Food allergies affect approximately 8% of children. The 4 major food allergies in children less than 18 years of age are peanut, milk, shellfish, and tree nuts. Most fatal food reactions occur with peanut and tree nuts. Severe food allergies are highest in the 14-17 year age group. Most food allergic reactions occur in the classroom, not the lunchroom!
Children with multiple food allergies have a three-fold increased risk of a severe reaction. Children with food allergies and asthma tend to have more severe reactions. Administration of an antihistamine (e.g. Benadryl), and delay of administration of epinephrine is the #1 error in treatment of severe food allergic reactions at school. In the event of a serious allergic reaction, follow three simple steps:
When in doubt, administer epinephrine! There is NO absolute contraindication for epinephrine when treating anaphylaxis. Administering epinephrine in time will save someone’s life.
Peanut-free schools are not the answer. Up to 85% of unintentional exposures to peanuts occur in schools that are “peanut-free”.
Claiming to be “peanut-free” causes a false sense of security, encourages food allergy related bullying and is unfair to those that are not allergic to peanuts.
Skin contact and inhalational exposure to peanuts are unlikely to cause systemic reactions or anaphylaxis.
No fatality has been reported without mucosal contact or ingestion.
Ingestion of baked goods or candy account for approximately 75% of reactions to peanuts and tree nuts.
Do you ever have trouble telling if a child or adolescent’s asthma is under control? Ask them to take the Asthma Control Test (ACT), which will help you assess their asthma symptoms. This is a validated check-off sheet for children (ages 4-12) and adolescents (ages 13-19). The student will answer a few simple questions about their asthma. It will take about 2 minutes to complete and score.
For school you would only use the top 4 questions for the child. If the score is less than 8 for the child (top 4 questions only) or 19 for the adolescent, then the asthma is not under good control and you should contact the parent.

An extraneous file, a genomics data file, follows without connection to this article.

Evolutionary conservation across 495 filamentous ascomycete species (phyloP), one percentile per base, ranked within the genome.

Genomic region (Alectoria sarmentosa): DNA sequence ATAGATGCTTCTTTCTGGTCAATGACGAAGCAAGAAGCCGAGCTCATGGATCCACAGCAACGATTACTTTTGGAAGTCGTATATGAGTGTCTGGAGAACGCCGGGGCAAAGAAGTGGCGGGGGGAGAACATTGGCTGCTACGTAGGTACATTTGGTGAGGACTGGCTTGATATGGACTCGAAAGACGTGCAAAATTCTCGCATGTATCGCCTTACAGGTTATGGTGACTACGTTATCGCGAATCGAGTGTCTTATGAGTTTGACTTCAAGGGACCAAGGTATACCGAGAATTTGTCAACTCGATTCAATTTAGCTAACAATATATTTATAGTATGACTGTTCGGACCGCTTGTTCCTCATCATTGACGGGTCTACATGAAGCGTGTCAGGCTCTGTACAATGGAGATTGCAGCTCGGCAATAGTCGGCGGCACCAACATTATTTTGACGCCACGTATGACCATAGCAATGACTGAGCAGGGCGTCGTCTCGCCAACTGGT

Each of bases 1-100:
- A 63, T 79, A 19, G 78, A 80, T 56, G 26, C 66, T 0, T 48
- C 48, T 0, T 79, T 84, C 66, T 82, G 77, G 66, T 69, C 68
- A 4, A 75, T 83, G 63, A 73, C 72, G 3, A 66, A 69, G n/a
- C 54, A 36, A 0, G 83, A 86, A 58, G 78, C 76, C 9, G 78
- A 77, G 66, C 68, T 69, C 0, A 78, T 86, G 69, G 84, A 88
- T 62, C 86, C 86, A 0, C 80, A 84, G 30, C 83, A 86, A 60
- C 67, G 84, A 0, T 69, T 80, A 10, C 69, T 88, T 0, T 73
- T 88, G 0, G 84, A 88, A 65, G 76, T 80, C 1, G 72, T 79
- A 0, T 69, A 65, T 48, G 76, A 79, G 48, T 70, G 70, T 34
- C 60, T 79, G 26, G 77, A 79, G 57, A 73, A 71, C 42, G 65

*Copyright 2002, by QualityMetric Incorporated. Asthma Control Test is a trademark of QualityMetric Incorporated.
If a child or adolescent has never been diagnosed to have asthma, how would you know? The symptoms can be any combination of coughing, often worse or only present with exercise or laughter; shortness of breath; chest tightness or heaviness; wheezing (making a squeaky or whistling sound); or having trouble breathing or catching one’s breath. Many may have been told that they are having recurrent “bronchitis”, “chronic bronchitis,” or “reactive airway disease”, which usually means they have undiagnosed asthma.
Having frequent upper respiratory infections or colds that “settle in the chest” is often a sign of asthma. If any of these are present on a fairly consistent basis, the child or adolescent should be evaluated for asthma by a physician specialized in treating allergies and asthma – an Allergist.
Answer TRUE or FALSE for each of these questions:
1. Exercise asthma can begin within a few minutes of the start of exercise, or even a few minutes after the child stops exercising.
2. It is medically acceptable for the child to use the rescue inhaler (short-acting bronchodilator) up to 4 times a day as the only medication for asthma.
3. Patients with asthma should be excused from physical education to prevent asthma episodes.
4. Children may experience asthma symptoms caused by animal dander that other students bring into the classroom on their clothing.
5. Asthma can be triggered by house or school dust, perfumes, cold weather, upper respiratory infection, and tobacco smoke.
1. TRUE 2. FALSE 3. FALSE 4. TRUE 5. TRUE
To save a copy of all our 5 tips DOWNLOAD: FCAAC Back to School Allergy & Asthma Tips 2013